Workers who maintain cellphone towers in Texas and other states are at an increased risk of workplace injury and death, according to new information from the Occupational Safety and Health Administration. That group is attempting to crack down on employer negligence that has reportedly led to injurious and fatal workplace accidents at cellphone tower sites. Official reports show that 13 workers died at these sites in 2013, which is higher than the fatality rates for 2011 and 2012 combined.
OSHA has thus shifted its focus in Texas and other regions, emphasizing the importance of fall protection and cellphone tower safety. The increased attention to this problem comes after the January death of a Texas worker who suffered a fatal fall from a cellphone tower. Just one day later, another worker died at a tower site in West Virginia.
Government officials say they are committed to improving safety and health enforcement at cellphone tower sites. They are calling on cellphone companies and tower owners to take action to prevent these fatal workplace accidents. In many cases, the only changes that would need to be made would be related to fall protection and similar systems.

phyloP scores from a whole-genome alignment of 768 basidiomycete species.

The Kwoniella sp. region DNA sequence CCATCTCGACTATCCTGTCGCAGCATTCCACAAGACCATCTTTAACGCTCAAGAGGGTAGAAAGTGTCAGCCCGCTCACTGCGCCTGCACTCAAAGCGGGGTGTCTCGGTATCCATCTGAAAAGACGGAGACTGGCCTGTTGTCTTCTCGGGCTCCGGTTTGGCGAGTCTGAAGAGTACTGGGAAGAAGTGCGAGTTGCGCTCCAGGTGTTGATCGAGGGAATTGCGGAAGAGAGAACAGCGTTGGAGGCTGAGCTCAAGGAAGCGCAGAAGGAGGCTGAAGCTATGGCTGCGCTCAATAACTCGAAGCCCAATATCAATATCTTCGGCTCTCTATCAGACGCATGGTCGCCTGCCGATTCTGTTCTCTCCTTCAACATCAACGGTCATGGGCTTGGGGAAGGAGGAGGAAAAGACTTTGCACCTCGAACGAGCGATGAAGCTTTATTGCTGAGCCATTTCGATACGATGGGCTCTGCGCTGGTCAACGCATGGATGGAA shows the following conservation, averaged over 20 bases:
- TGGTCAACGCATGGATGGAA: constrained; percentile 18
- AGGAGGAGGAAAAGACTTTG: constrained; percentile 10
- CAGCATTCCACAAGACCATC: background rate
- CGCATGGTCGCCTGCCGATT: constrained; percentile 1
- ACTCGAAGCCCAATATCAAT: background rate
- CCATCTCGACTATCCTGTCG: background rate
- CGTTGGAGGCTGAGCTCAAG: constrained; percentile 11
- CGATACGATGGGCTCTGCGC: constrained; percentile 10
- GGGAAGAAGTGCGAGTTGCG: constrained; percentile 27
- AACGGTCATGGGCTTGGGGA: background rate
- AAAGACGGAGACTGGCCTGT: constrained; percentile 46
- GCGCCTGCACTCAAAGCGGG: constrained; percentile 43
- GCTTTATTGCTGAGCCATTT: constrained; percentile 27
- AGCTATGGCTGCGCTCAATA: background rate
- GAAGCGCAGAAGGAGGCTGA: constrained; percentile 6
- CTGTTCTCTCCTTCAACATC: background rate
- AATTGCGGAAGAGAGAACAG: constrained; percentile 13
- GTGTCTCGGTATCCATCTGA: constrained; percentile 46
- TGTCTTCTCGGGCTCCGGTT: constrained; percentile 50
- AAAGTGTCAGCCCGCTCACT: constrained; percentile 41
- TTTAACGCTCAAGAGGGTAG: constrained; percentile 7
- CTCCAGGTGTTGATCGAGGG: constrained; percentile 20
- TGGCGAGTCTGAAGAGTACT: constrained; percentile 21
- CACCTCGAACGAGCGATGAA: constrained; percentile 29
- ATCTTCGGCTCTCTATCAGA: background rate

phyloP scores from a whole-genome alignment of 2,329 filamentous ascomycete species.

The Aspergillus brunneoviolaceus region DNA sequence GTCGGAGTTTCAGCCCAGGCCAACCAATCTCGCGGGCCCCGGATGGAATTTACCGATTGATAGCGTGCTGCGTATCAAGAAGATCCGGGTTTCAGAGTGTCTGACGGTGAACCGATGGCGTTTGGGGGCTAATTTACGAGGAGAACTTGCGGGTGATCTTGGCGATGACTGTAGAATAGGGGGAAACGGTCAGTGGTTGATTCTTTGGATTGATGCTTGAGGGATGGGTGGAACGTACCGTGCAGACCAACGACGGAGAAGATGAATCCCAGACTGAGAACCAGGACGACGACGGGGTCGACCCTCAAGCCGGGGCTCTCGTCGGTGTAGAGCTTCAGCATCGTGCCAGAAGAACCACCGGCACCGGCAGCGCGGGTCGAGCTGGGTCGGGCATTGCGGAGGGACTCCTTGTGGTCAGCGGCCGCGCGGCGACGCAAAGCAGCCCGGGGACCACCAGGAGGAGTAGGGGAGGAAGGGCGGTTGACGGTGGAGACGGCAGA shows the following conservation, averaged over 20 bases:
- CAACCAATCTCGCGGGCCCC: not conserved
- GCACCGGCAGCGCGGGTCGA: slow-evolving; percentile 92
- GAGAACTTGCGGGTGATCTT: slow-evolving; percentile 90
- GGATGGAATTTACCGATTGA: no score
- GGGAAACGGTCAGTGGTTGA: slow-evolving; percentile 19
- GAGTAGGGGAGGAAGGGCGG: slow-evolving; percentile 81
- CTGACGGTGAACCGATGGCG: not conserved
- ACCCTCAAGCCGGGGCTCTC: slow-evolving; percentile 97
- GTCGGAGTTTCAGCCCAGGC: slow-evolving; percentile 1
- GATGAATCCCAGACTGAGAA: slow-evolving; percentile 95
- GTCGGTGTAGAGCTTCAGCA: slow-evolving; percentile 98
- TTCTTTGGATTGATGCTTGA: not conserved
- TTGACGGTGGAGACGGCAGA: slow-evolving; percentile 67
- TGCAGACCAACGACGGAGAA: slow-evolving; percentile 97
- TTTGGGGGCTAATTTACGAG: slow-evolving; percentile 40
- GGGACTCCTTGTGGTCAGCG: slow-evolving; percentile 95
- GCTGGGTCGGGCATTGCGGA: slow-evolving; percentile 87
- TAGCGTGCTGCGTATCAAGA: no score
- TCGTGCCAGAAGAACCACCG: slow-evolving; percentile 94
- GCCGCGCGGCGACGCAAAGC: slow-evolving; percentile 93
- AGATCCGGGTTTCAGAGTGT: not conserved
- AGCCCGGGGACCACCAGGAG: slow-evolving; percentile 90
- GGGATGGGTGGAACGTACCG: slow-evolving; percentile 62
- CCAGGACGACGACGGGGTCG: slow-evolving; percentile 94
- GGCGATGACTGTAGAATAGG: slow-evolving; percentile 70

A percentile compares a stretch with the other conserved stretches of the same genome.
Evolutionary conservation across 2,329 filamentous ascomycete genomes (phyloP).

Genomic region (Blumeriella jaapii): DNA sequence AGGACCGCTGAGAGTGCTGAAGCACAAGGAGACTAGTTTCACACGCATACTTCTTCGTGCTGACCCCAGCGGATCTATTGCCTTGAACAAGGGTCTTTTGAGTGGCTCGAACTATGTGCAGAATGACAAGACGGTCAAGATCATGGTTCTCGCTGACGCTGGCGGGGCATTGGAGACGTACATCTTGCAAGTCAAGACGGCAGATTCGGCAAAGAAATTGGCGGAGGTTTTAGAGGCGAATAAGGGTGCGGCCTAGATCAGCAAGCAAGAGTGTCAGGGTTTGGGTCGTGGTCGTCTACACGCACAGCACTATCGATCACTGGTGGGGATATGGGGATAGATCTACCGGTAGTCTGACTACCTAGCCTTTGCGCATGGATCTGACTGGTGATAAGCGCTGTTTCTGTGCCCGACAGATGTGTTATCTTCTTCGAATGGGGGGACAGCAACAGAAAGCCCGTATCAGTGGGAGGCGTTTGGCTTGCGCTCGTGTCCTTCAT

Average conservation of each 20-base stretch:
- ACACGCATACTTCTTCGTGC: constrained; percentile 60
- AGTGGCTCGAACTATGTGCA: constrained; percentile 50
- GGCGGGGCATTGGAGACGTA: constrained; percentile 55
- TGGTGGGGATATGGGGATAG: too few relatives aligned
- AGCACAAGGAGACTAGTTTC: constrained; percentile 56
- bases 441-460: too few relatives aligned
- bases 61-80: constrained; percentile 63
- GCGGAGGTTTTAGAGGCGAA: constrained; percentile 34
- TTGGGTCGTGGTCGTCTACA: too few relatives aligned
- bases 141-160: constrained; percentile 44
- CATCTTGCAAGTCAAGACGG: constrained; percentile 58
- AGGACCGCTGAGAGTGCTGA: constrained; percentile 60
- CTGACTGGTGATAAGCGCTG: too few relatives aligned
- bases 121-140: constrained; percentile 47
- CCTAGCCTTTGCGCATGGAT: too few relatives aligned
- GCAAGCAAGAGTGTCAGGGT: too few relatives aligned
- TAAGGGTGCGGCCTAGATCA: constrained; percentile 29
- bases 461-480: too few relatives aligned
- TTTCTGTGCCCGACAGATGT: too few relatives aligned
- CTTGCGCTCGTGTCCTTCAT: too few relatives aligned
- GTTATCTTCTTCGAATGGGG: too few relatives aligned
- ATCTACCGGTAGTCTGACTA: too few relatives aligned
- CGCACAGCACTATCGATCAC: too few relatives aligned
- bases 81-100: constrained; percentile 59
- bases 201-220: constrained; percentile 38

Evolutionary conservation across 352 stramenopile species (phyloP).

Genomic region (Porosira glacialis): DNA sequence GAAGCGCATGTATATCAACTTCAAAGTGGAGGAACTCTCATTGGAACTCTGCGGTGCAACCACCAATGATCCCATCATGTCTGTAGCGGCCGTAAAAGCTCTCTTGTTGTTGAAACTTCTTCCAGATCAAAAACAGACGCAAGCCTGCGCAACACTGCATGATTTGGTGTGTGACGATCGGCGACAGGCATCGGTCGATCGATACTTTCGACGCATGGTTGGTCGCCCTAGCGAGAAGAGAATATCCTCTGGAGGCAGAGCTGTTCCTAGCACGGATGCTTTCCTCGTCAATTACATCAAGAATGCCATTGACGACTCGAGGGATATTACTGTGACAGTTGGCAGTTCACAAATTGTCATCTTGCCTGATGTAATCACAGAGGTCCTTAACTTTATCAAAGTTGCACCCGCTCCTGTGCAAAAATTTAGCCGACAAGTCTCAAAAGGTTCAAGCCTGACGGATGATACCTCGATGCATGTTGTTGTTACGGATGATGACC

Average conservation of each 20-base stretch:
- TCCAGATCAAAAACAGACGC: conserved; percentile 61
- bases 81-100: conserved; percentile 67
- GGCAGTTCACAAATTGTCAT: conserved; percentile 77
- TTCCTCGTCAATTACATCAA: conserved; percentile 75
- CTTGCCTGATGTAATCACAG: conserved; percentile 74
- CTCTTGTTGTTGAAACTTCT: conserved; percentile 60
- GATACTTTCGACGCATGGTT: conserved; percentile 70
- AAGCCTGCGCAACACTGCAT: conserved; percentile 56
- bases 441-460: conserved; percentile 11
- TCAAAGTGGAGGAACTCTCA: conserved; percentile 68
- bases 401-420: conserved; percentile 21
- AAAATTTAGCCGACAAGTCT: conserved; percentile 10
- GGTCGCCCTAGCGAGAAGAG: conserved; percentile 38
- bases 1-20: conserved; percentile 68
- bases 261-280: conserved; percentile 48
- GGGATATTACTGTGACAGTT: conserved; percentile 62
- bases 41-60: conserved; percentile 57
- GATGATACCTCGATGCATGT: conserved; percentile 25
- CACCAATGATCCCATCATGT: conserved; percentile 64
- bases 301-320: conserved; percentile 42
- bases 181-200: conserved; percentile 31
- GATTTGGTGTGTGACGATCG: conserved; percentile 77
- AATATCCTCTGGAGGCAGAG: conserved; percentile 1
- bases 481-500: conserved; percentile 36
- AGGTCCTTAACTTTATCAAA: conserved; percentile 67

Most of the 2013 communication tower fatalities involved falls. OSHA investigators say they require companies to provide adequate fall protection equipment, and employees must be trained in its use. Employers will be held accountable for overseeing these improvements, or serious consequences could result. One company in nearby Louisiana was cited for a willful violation, for example, after a worker plunged 125 feet to his death.
Victims who have lost a loved one in a workplace accident may benefit from the advice of a Texas personal injury attorney. These professionals may be able to provide additional information about victims’ rights in the wake of such an accident. Family members should be granted access to the workers’ compensation funds they need and deserve.
Source: Today’s Facility Manager, “OSHA To Focus On Cell Tower Employees After Increase In Worksite Fatalities” Heidi Schwartz, Mar. 05, 2014